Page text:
It hardly needs to be pointed out that that is a paradigm in need of urgent redress.
Decentr steps in to short circuit this unworkable economic Catch .22.
Finding a hApp-y Medium
Before moving on to explain how we plan to deal with this Catch .22, we need to take a step back and recap what Decentr proposes in the broader sense of digitising industry, and how this directly relates to decentralised supply chain management.
What is critical to understand is that with mainstream adoption of deconomics it becomes commercially non-viable for any business to build a digital solution on any platform that is not Decentr, or is not otherwise integrated or partnered with Decentr.
This is what we refer to when we mention “competition amongst fully decentralised supply chains [in a] 100% decentralised decosystem”.
This is simply because all businesses must digitise. Therefore, all businesses are, or will be generating data — including supply chains, which generate an inordinate amount of data (not all of it currently useful).
Data is rapidly becoming more valuable than oil and gold combined in 21st business due to digitisation and the need for better quality, structured and refined data. This means that any business that is not harnessing this data — somehow accruing it as economic value (as part of a “true”, circular data economy) — will be uncompetitive when competing with businesses that are harnessing their data as economic value.
This is irrespective of the type, size or nature of business — or even if this data is part of a supply chain solution.
As the McKinsey report points out,
“in many cases, supply chains are already moving billions of transactions and data, often in real time. The systems are not perfect, and many supply chains have issues with data that is siloed, disparately formatted, difficult to access, or hard to visualize or analyze in the context of big data. Even so, well-managed central databases with good data management, combined with supply-chain visualization and analytical prowess, can be achieved at scale today.”
Centralised or decentralised, it is all a level playing field at the level of generated data.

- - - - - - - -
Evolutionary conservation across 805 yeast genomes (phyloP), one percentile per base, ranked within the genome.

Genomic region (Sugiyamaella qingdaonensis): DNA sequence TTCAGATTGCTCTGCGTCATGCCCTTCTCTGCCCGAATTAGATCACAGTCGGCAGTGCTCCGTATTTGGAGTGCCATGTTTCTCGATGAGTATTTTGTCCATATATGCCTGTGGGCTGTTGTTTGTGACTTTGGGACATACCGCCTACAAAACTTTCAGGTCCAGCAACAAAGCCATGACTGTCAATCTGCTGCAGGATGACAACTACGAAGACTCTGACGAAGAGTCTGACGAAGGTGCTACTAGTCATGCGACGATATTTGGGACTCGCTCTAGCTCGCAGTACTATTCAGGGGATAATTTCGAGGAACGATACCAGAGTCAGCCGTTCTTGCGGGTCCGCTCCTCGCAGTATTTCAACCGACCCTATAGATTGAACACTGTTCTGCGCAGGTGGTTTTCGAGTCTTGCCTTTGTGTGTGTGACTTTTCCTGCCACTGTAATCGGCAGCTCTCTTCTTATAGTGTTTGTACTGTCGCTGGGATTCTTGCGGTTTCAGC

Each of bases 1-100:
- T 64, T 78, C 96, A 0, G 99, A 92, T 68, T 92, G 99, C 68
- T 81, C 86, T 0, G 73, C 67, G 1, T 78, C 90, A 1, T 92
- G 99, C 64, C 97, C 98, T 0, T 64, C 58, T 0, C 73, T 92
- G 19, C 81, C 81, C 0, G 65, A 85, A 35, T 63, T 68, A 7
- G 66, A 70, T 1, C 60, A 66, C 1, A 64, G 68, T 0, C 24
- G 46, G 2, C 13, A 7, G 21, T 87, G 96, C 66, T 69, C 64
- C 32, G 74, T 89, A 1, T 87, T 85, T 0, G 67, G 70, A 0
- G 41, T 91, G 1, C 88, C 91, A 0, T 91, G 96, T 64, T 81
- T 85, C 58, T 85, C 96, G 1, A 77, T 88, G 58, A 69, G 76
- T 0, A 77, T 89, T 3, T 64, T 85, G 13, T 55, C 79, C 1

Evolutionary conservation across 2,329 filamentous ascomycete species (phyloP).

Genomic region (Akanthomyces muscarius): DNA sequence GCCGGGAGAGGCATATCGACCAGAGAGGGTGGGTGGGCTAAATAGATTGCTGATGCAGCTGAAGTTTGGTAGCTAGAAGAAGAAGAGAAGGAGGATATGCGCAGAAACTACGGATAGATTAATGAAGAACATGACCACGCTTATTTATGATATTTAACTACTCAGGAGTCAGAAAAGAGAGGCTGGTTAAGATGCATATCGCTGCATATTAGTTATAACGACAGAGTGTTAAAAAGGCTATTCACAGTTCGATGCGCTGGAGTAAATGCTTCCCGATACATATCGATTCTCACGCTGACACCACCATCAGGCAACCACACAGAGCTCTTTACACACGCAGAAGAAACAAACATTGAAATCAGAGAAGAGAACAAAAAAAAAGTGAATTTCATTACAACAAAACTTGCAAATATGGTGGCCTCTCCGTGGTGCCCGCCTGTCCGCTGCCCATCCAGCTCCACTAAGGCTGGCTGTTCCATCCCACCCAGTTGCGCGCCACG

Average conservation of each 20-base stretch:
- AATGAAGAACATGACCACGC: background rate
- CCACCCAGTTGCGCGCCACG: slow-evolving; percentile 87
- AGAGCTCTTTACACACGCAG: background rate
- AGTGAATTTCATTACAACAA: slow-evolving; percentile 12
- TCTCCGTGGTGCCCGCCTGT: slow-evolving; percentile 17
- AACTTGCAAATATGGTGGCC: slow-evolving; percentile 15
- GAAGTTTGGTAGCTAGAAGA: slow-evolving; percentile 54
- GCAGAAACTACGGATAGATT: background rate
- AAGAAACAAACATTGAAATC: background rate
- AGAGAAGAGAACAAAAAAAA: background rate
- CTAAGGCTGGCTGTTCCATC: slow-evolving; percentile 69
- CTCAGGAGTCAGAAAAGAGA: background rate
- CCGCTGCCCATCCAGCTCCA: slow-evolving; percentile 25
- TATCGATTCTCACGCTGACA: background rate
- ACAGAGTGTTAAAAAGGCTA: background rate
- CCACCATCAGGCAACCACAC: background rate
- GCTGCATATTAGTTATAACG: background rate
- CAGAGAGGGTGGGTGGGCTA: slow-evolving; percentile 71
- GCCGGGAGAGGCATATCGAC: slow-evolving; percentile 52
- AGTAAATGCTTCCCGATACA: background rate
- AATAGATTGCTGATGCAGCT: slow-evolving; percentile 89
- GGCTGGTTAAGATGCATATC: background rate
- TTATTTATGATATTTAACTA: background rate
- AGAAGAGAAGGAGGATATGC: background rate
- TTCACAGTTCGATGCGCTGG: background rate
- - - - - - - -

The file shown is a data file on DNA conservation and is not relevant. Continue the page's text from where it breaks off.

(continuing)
The logic stands to reason: for any company that harnesses data value the outcome will be that they are in a better position (compared to their competition that does not harness data value) to reduce costs of goods and services. This is whilst reinvesting this accrued data value in improved communications, their CSR remit and other socially and commercially beneficial causes, increasing brand awareness while in the process taking market share from competitors who cannot or will not harnesses their business’s data value.
This is all while further improving the company’s products and services as part of the necessary governance process that an effective supply chain requires — the data itself generated by the very act of governance continuing to contribute to an overall increase in data value.
For this data-as-value paradigm to be maximally effective, hApp developers need to be able to offer their partners a decosystem-wide (d)economic solution that is both supportive and supportive of other hApps and applications, as well as the deconomy and the mainstream economy. This is in the same way as hApp developers also need a decosystem-wide “user layer” (which we are also developing as part of the decosystem/deconomics) to be able to communicate more efficiently between applications.
In this way, supply chains become a critical part of not only a circular economy that benefits suppliers/providers/producers and consumers but also the wider decosystem comprised of smoothly interconnected hApps and other applications.
Decentr is this decosystem-wide economic solution.
Our platform provides not only a uniform “user layer” for mainstream public adoption of a Web 3.0/4.0 solution but a universal economic model — deconomics — to underpin the development and deployment of all hApps.
With Decentr, hApp developers can build their solution, create their own token, and immediately start to benefit from their innovations as part of the wider decosystem and deconomy. In this way, hApp developers can maintain their edge over the competition in terms of quality, price and convenience, both now and into the future.